Tropic Trooper

Tropic Trooper is an unaffiliated threat group that has led targeted campaigns against targets in Taiwan, the Philippines, and Hong Kong. Tropic Trooper focuses on targeting government, healthcare, transportation, and high-tech industries and has been active since 2011.[1][2]

ID: G0081
Version: 1.0

Associated Group Descriptions

NameDescription
KeyBoy[2]

Techniques Used

DomainIDNameUse
EnterpriseT1197BITS JobsTropic Trooper has leveraged the BITSadmin command-line tool to create a job and launch a malicious process.[1]
EnterpriseT1043Commonly Used PortTropic Trooper can use ports 443 and 53 for C2 communications via malware called TClient.[1]
EnterpriseT1140Deobfuscate/Decode Files or InformationTropic Trooper used shellcode with an XOR algorithm to decrypt a payload.[2]
EnterpriseT1203Exploitation for Client ExecutionTropic Trooper has executed commands through Microsoft security flaws, including CVE-2017-11882, CVE-2018-0802, and CVE-2012-0158.[1][2]
EnterpriseT1158Hidden Files and DirectoriesTropic Trooper has created a hidden directory under C:\ProgramData\Apple\Updates\.[1]
EnterpriseT1027Obfuscated Files or InformationTropic Trooper has encrypted configuration files.[1]
EnterpriseT1057Process DiscoveryTropic Trooper enumerates the running processes on the system.[2]
EnterpriseT1055Process InjectionTropic Trooper has injected a DLL backdoor into a file dllhost.exe.[1]
EnterpriseT1063Security Software DiscoveryTropic Trooper searches for anti-virus software running on the system.[2]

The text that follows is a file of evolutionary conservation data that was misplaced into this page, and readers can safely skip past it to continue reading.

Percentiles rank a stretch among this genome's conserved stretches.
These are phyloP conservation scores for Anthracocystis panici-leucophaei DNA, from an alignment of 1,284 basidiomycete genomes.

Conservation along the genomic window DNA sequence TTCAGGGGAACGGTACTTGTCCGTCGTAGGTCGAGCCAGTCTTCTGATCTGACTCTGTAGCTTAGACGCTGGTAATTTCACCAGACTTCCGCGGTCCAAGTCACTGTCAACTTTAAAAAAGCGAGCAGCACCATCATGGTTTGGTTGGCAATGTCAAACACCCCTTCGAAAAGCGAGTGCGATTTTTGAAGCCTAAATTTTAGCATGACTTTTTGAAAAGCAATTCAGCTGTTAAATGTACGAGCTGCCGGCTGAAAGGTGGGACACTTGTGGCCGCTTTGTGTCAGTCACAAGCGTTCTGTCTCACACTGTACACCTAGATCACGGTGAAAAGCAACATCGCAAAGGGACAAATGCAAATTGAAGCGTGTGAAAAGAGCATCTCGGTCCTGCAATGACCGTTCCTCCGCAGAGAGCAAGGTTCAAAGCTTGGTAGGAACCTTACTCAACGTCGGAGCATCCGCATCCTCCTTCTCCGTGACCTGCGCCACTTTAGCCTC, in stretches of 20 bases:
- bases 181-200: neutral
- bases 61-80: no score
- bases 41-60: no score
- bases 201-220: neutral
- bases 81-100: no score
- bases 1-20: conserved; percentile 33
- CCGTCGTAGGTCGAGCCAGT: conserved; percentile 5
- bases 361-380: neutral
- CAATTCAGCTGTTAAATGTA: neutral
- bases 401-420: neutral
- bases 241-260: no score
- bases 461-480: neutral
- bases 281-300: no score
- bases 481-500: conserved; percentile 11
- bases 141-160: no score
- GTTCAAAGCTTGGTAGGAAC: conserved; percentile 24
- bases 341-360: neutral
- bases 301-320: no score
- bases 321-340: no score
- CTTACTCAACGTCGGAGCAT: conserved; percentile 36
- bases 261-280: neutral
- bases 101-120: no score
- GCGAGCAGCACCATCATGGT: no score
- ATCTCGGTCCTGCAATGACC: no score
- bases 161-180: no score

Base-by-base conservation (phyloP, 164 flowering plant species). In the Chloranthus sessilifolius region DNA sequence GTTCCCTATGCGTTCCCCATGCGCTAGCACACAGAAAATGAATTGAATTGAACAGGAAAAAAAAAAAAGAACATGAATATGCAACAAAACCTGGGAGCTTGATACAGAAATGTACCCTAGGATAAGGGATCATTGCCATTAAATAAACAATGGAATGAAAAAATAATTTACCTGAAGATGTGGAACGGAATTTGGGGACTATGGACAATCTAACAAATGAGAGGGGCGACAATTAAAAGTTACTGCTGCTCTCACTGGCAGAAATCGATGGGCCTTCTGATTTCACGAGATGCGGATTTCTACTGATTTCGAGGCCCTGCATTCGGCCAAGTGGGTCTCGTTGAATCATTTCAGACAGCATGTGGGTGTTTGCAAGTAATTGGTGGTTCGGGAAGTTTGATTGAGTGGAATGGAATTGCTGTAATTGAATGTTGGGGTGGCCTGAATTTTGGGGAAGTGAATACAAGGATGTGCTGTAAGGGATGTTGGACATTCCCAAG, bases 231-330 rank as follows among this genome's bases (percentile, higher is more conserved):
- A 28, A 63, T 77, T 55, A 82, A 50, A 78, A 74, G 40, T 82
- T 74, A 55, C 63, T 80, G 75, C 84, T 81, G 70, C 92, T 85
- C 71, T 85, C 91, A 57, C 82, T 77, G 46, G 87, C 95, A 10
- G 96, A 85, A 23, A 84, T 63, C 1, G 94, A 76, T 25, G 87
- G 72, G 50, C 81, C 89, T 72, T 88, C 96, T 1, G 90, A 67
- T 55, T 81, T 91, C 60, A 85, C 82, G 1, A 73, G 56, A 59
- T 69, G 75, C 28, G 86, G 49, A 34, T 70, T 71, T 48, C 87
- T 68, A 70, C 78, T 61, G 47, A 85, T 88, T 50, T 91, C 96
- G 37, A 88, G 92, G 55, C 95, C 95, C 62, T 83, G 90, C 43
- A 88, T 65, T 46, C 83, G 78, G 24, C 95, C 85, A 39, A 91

EnterpriseT1193Spearphishing AttachmentTropic Trooper sent spearphishing emails that contained malicious Microsoft Office attachments.[2]
EnterpriseT1032Standard Cryptographic ProtocolTropic Trooper uses SSL to connect to C2 servers.[1]
EnterpriseT1221Template InjectionTropic Trooper delivered malicious documents with the XLSX extension, typically used by OpenXML documents, but the file itself was actually an OLE (XLS) document.[2]
EnterpriseT1004Winlogon Helper DLLTropic Trooper creates the Registry key HKCU\Software\Microsoft\Windows NT\CurrentVersion\Winlogon\Shell and sets the value to establish persistence.[2]

Software

IDNameReferencesTechniques
S0012PoisonIvy[2]Application Window Discovery, Command-Line Interface, Data from Local System, Data Staged, Input Capture, Modify Existing Service, Modify Registry, New Service, Obfuscated Files or Information, Process Injection, Registry Run Keys / Startup Folder, Remote File Copy, Rootkit, Standard Cryptographic Protocol, Uncommonly Used Port

References